We took up a position right across from the announcers booth where the race starts. When the teams arrive at the starting line the dogs are out on the course and the sled is held at the starting gate. The sled is then hooked at the starting gate so the dogs can’t take off. Since the dogs are raring to go the sled can spend some time in the air as the dogs try to head out onto the course. In addition to being cold it was also snowing. It takes a lot of volunteers to make a sled dog race happen and sometimes the dogs are a handful in their exuberance to get out onto the course.CopperDog-150-Sled-Dog-Race-14-3-_0488

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We watched about half of the race from the starting line but then started to get cold feet standing for over an hour so we decided to get a hot drink and walk around watching some of the preparation activities. Some of the dogs were still waiting to get hooked up while others were already on the course.CopperDog-150-Sled-Dog-Race-14-3-_0502

This is a volunteer trying to hold an exuberant dog back before they headed to the start of the race. In the background you can see a dog with a red light on its harness. Most of the lead dogs have lights so the musher can keep track of where the dogs are.CopperDog-150-Sled-Dog-Race-14-3-_0542

After the start of the first stage of the race we headed back to the motel for a hot meal. More Photos from the Race can be found on my website.

This year for the first time in a long time you might be able to experience a number of outstanding events on the same day or at least the same weekend in the Bayfield area.

The weekend of February 1 and 2, 2014 the Apostle Islands Sled Dog Race will take place. In my opinion this is one of the best sled dog races for spectators because there are a large number of sled dog teams that participate.

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In addition, it is possible to get up close to the dogs and it is easy to watch them come out of the starting gate. There are no bad seats at the event.

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Since the race is an out and back race you have time to watch them take off in the morning, enjoy lunch in Bayfield, and return to the race site and watch them come back early in the afternoon.Apostle-Islands-Sled-Dog-Race-11-2-_2518

While in Bayfield you can drive out to Madeline Island on the ice road. The ice road to Madeline Island opened this past week so the ice should be good and solid by the time of the sled dog race. When we were at the race last year the wind sled was operating still operating.Madeline-Island-Windsled-13-2_0043

In addition, the Apostle Islands Ice Caves are open so you have a chance to watch some of the sled dog race, drive out to Madeline Island on the ice road and walk out to the Apostle Island Ice Caves all on the same day.Apostle-Islands-Ice-Caves-14-1-_1471

A better option would be to stay in the area and enjoy the events over the course of the weekend.

This past weekend we were in Calumet, Michigan to watch the Copperdog150 Sled Dog Race. We spent most of Friday cross country skiing while we waited for the 7 p.m. start of the race. Bruce Magnusson was the winner of the of the race. He is shown here on his way into Copper Harbor.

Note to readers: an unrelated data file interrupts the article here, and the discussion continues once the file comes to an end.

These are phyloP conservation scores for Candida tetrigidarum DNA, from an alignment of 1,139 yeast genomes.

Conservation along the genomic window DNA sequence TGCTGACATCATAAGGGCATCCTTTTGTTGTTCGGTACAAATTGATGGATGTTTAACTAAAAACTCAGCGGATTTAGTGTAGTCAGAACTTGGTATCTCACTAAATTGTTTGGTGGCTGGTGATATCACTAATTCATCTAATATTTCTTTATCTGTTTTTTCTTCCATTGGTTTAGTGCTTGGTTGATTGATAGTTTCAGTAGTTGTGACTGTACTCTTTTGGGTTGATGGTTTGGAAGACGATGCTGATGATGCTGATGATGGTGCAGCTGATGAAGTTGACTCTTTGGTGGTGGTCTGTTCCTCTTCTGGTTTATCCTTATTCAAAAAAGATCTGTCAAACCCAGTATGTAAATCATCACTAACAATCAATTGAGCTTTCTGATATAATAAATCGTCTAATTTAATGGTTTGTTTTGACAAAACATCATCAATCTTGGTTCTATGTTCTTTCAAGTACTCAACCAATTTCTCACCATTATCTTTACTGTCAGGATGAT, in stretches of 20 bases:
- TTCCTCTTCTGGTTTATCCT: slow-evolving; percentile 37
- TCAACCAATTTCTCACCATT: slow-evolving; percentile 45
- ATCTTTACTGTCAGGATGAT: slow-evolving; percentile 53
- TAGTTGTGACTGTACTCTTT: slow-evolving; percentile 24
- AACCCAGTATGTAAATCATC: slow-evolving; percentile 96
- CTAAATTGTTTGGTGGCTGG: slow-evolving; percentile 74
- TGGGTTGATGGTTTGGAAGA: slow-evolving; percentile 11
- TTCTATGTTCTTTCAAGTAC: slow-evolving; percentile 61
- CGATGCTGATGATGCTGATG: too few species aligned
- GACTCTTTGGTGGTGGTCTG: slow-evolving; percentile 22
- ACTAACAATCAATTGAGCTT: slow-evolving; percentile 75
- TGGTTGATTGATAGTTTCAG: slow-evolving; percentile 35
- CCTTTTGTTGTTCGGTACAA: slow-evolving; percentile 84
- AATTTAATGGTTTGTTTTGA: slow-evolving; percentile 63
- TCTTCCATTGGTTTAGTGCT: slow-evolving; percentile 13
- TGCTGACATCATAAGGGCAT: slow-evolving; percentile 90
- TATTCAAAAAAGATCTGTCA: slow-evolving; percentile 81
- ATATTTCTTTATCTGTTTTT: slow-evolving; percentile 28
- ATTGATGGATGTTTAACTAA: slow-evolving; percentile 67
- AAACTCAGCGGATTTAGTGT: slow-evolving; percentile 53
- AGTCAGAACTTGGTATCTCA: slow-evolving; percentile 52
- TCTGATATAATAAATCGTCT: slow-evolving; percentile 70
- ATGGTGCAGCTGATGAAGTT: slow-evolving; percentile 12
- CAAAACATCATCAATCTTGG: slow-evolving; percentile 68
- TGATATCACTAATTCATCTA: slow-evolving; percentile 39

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We arrived in downtown Calumet a couple of hours before the start of the race. Most of the mushers were feeding their dogs and laying out their gear prior to hooking up the dogs. Once the dogs are fed they are put back into their motel rooms until just before the start of the race.

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As the race neared we took up a position near the starting line across from the official starters station. It takes quite a few volunteers to get a dog team to the starting line. The dogs are excited and can easily drag the volunteers down the course. Once the command to go is given the dogs leap into action. In a number of cases some of the dogs were caught off guard and were dragged off of their feet by the other dogs.

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The next morning we drove over to Eagle Harbor for the start of the second stage of the race. Even though some of the dogs had been racing until past midnight they were ready to go again the next morning. We watched all of the teams head out for Copper Harbor. The plan was to ski around Eagle Harbor but the ski trail was in tough shape so we drove to Copper Harbor to watch the finish of the second stage of the race.

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There were free drinks and treats in the community center in Copper Harbor so we stopped by for some hot coco and treats. We wandered around town waiting for the dog teams to arrive. They seemed to be late in arriving so we ended up walking up the trail quite a ways. When they did arrive there was some stiff competition as they came down the hill into town. There were a few problems getting into town. The trail was being shared with snowmobiles and there were some sharp turns. The dogs were having problems figuring out where to go. We watched most of the teams arrive before heading back to Calumet.

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The final day of the race was a beautiful sunny day with minus degree temperatures. We decided to spend the morning skiing at Swedetown before returning to town to watch the finish of the race.